Definition of historical criticism, examples of passages that connect to historical events, both in Renaissance Italy and Elizabethan England, explanation of connection to history, links to outside resources, images to support analysis

Definition of Historical Criticism:
  • When reading a text, you have to place it within its historical context.
  • Historical refers to the social, political, economic, cultural, and intellectual climate of the time.
  • Specific historical information will be of key interest: information about the time during which an author wrote, about the time in which the text is set, about the ways in which people of the period saw and thought about the world in which they lived.
  • Historical criticism looks at how the text reflects and contributes to historical events.


Quote 1 - "Of honorable reckoning are you both, and pity 'tis you lived t odds so long. But now, my lord, what say you to my suit?" Act I, Scene II Lines: 4-6
Explanation: Familial power belonging to the father; Elizabethan England

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Clothing in the Renaissance


Quote 2- "What, drawn and talk of peace? I hate the word as I hate hell, all Montagues, and thee." Act I, Scene I Lines: 71-72
Explanation: Families feuding; Renaissance Italy

Quote 3- “For this alliance may so happy prove to turn your households’ rancor to pure love”

This quote is an example of Elizabethan ideals. The ideal show here is that the protestant religion is dominant at this time. The catholic friar does not cry the banns or announce the wedding every Sunday for three weeks. This is making the friar look stupid because he does not follow the social norms of Elizabethan Europe.

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Quote 4: Mercutio: Where the devil should this Romeo be? Came he not home tonight?
Benvolio: Not to his father’s. I spoke with his man.
This quote, in Act II Scene IV, relates to the power that was placed on the father in the family. When Mercutio and Benvolio are looking for Romeo, they rely on the word of Romeo’s father. Instead of looking to Romeo’s mother, who has less authority than the father, the boys run straight to the head of the family for information. Benvolio also adds that Romeo did not go to his father’s house, suggesting that perhaps Romeo’s father and mother have different abodes, or maybe just different wings of the same house.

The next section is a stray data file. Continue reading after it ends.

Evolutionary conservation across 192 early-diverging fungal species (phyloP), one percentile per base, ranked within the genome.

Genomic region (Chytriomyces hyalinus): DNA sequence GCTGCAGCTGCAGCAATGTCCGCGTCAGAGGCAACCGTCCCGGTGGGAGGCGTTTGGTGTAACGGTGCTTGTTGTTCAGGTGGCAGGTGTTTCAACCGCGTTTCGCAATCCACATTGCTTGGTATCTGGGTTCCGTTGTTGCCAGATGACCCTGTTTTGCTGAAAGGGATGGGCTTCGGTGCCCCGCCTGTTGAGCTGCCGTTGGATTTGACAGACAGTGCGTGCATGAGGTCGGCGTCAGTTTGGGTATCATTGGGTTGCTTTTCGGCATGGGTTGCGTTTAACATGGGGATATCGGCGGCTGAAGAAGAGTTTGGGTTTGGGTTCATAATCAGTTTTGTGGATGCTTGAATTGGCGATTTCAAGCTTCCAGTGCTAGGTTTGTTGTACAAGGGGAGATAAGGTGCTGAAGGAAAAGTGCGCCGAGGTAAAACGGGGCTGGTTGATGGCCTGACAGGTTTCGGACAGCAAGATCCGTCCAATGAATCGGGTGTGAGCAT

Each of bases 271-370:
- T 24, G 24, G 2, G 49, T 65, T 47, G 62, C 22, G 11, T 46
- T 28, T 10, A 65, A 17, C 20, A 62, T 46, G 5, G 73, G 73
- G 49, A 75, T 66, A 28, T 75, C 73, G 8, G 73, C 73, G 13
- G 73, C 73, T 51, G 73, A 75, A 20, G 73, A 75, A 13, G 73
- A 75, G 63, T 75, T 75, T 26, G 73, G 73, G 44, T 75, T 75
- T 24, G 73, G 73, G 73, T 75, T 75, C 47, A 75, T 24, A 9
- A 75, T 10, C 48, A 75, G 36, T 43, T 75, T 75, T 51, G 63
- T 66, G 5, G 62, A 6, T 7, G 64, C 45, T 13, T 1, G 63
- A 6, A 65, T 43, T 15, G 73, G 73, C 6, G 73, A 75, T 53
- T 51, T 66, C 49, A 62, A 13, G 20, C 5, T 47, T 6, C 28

Act IV

Italy in Romeo and Juliet

Romeo and Juliet definitely shows some ideas and customs of Italy. Italian fights took place in the street more commonly than they do in England, where the play is being performed. Insults of honor and disrespectful actions evoke fights in Romeo and Juliet. Tybalt is offended by what Romeo has done when he tells him that “this shall not excuse the injuries thou [Romeo] hast done me [Tybalt].” He then tells Romeo to “turn and draw” meaning that he thinks they must fight it out. This need to fight is much more commonly seen in Italy where the play is set. This kind of fighting is frowned upon in England as you will soon find out.

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Romeo and Tybalt fighting

England in Romeo and Juliet

“He is kinsman to the Montague.
Affection makes him false; he speaks not true.
Some twenty of them fought in this black strife,
And all these twenty could but kill one life.
I beg for justice, which thou, Prince, must give.
Romeo slew Tybalt; Romeo must not live.”

In Act 3 Scene 1, the Capulet and Montague families battle on the streets, resulting in two dead. Due to Romeo’s desire for revenge upon Tybalt, he kills him causing uproar in the city. The royal family considers killing Romeo but decides that because Tybalt was a murderer, Romeo shall be banished. This look towards violence resembles that of England. Fighting in England is frowned upon because it is thought that citizens should not show public violence. The punishments also resemble each other: common England punishments consist of banishment and often death.
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Prince deciding to banish Romeo